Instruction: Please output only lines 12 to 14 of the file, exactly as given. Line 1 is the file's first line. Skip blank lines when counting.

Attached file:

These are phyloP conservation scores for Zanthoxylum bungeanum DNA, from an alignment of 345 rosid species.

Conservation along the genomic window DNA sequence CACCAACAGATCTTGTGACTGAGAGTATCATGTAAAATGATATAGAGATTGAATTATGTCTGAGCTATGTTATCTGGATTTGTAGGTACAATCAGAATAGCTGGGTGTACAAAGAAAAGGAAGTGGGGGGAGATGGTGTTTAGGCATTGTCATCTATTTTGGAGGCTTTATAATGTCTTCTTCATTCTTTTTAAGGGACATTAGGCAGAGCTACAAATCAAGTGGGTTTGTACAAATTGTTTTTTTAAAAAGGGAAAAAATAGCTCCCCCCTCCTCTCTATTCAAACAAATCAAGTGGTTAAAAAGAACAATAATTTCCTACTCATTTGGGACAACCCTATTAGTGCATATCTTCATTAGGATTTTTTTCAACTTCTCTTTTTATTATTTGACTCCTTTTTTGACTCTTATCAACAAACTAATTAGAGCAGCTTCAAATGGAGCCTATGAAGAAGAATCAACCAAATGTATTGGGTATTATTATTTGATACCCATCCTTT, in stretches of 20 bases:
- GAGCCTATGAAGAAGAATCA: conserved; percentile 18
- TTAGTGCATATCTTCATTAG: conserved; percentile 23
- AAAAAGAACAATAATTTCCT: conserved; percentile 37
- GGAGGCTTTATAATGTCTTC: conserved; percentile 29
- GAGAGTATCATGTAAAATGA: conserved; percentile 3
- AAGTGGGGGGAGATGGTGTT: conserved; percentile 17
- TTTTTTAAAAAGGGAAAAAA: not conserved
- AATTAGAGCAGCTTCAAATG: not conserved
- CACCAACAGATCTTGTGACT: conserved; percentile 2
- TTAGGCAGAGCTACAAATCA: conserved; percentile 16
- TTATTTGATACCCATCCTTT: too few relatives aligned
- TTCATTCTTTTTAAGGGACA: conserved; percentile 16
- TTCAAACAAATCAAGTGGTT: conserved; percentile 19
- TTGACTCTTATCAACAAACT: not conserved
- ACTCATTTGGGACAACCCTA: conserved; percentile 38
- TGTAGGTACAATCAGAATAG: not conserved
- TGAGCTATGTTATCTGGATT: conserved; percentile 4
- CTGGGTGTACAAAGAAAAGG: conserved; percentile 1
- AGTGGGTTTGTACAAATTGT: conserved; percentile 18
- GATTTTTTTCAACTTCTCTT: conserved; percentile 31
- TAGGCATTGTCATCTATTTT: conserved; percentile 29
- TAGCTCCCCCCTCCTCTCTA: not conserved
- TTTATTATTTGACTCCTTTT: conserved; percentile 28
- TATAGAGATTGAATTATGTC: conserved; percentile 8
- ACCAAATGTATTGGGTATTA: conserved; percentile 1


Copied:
- TTAGGCAGAGCTACAAATCA: conserved; percentile 16
- TTATTTGATACCCATCCTTT: too few relatives aligned
- TTCATTCTTTTTAAGGGACA: conserved; percentile 16